" /> Child Labour in Agriculture: February 2010 Archives

« June 2009 | Main | June 2010 »

February 19, 2010

KYRGYZSTAN . The Project on Eliminating Child Labour in Tobacco Growing: about 3 000 children freed from work, the micro credits helping families to eke out

On December 23 2009 in Bishkek (Kyrgyzstan) took place the Working Group meeting on the elimination of child labour in tobacco growing. The meeting was attended by the representatives of agricultural workers and healthcare workers unions, Solidarity Center (AFL-CIO), Kyrgyz Tamekisi state joint-stock tobacco company, the representative of Kyrgyzstan Ombudsman’ office, NGO “Save The Children”, ILO/IPEC and IUF. The members of the Working Group have been briefed on the results of the second phase of the project and discussed the plans for the third phase.

The ECLT project (Eliminating Child Labour in Tobacco Growing) in Kyrgyzstan was launched in 2005 in Alabuka district of Jalalabad region and in No’okat district of Osh region of the country. Its purpose is to create a sustainable mechanism for eliminating child labour in tobacco growing. The work has been underway to raise awareness across the local communities about the negative effect of work on children and grant micro credits to raise the level of livelihoods for the families, as poverty has been one of the key drivers of using child labour.

Project team members held awareness rising meetings about the issue of child labour in tobacco growing in each village of the two districts involved. Representatives of the education establishments, mainly teachers from the local schools, and representatives of rural healthcare committees, set up under the auspices of the Red Cross, were involved in the project. Children themselves (pupils from schools, members of school parliaments) took part too. Throughout the school year, children provided a clarification outreach towards their peers and their parents in order to convince them not to force their children to work. In the villages covered by the project, the school attendance grew by 8.5% and the quality of the knowledge (judged by the pupils’ marks) increased by 5%. Along with that, the project, using its funds, distributed a material aid among 52 orphans.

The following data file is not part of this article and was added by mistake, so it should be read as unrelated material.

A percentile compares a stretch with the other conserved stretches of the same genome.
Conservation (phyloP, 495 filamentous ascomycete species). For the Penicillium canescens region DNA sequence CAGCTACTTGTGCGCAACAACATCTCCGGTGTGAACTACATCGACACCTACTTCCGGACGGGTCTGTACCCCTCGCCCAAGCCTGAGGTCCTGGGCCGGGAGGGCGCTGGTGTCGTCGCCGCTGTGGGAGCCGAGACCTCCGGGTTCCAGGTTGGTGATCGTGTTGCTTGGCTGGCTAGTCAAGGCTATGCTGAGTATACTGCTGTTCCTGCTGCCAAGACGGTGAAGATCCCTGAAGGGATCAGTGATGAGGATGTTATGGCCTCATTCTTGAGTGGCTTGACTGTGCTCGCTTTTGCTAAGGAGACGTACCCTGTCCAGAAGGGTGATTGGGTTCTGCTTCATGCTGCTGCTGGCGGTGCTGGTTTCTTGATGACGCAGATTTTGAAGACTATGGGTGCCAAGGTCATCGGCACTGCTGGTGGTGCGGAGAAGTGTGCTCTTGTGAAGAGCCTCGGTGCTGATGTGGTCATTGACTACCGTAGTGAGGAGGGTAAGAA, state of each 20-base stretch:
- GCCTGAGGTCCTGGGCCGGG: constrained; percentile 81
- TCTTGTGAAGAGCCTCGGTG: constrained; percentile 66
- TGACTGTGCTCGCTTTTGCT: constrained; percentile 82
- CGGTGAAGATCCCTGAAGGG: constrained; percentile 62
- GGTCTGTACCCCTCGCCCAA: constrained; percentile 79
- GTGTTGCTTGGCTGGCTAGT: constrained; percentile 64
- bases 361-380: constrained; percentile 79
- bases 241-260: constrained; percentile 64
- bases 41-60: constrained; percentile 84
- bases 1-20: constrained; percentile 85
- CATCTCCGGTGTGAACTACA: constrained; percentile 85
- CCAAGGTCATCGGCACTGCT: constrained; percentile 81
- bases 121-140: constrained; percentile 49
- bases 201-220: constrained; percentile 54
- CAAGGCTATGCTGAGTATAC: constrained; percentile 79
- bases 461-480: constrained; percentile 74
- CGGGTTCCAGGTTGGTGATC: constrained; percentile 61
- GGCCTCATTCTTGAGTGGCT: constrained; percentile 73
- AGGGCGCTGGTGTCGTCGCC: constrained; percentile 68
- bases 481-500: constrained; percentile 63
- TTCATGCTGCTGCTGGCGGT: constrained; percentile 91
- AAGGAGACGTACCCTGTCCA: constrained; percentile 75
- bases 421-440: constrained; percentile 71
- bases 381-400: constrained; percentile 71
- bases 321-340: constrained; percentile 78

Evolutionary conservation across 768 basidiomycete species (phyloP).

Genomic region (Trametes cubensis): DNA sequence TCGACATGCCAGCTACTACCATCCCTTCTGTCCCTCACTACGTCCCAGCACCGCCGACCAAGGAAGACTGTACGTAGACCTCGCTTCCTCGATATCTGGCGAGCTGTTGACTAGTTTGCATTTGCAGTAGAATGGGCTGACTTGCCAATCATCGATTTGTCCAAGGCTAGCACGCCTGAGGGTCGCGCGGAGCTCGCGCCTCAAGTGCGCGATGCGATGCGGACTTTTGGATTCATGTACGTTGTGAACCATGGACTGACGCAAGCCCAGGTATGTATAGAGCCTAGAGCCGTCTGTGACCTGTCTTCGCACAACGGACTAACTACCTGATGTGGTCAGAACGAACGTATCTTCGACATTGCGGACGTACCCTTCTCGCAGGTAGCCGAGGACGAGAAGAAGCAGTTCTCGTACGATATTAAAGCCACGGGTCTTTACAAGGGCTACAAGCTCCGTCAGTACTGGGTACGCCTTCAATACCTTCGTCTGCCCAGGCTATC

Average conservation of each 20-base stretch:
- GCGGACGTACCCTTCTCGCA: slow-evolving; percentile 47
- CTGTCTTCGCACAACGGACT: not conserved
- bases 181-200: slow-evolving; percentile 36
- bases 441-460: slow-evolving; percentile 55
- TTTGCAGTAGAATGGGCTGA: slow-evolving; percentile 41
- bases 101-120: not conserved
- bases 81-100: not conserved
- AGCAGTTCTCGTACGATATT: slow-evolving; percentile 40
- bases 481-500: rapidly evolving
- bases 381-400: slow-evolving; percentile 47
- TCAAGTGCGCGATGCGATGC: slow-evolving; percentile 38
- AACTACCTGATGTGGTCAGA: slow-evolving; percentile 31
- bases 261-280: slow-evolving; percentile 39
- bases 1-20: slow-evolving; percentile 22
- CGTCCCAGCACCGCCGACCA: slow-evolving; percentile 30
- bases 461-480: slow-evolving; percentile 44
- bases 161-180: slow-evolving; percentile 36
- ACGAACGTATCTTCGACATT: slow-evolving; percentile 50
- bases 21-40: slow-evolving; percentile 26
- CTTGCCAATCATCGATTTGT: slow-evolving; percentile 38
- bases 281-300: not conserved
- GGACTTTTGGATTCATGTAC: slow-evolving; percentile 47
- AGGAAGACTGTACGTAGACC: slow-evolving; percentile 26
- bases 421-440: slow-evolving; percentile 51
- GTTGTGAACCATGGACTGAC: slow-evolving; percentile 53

Soft good-faith micro credits were granted to the poorer farmers, who united into groups of 5 to 8 families. In 2009, a total of 40 such mutual-aid groups received micro credits. This accounted for 280 families. Each family received 300 US dollars at 10% interest rate per annum, whereas commercial banks offered credits at 28% interest rate per annum. The main condition for getting the micro credit was – NOT to use child labour. The micro credits were granted to the mutual-aid groups, not to individual families. This led to a collective responsibility of the farmers and made sure that all credits would be repaid. The members of the mutual-aid groups controlled each other, that no member uses child labour so the team would not be denied the loan. When any group member fails to harvest on time, the other participants help the member using the ashar method, when all members harvest first one land plot then move to the other member’s plot and so on.

Since 2005, a total of 2,932 children (of which 47% are girls), aged 6 to 18, representing 956 of the families covered by the micro credits project, were withdrawn from tobacco fields. In 2009, of the 280 families that took part on the project, 109 families finally walked over the poverty line and 171 families improved its economical situation, passing from the category of ‘extremely poor’ to the category of ‘poor’.

All the mutual-aid groups that received micro credits create additionally their own savings and make monthly deposits. The groups with the smallest funds have saved 200 US dollars whereas the groups that embarked on the project from the very beginning have accumulated up to 3,500 US dollars of cash. Members of two mutual-aid groups – 20 people – set up an agricultural cooperative farm called Kut Keldi. They plan to pool together their funds, attract investment, buy agricultural machines to work the fields and reduce manual labour needs.


In the districts covered by the project, on the urge of farmers and social workers, people began creating associations of families, which work under the same principles under which the mutual-aid groups do. They also create their own funds for a joint activity and for improving the living standards. And what is important, these people have realized how harmful the work for children could be and stopped using their children for labour.

Members of Working Group also discussed the plan of activities for the third phase of the project and the involvement of mass media in the work on eliminating child labour.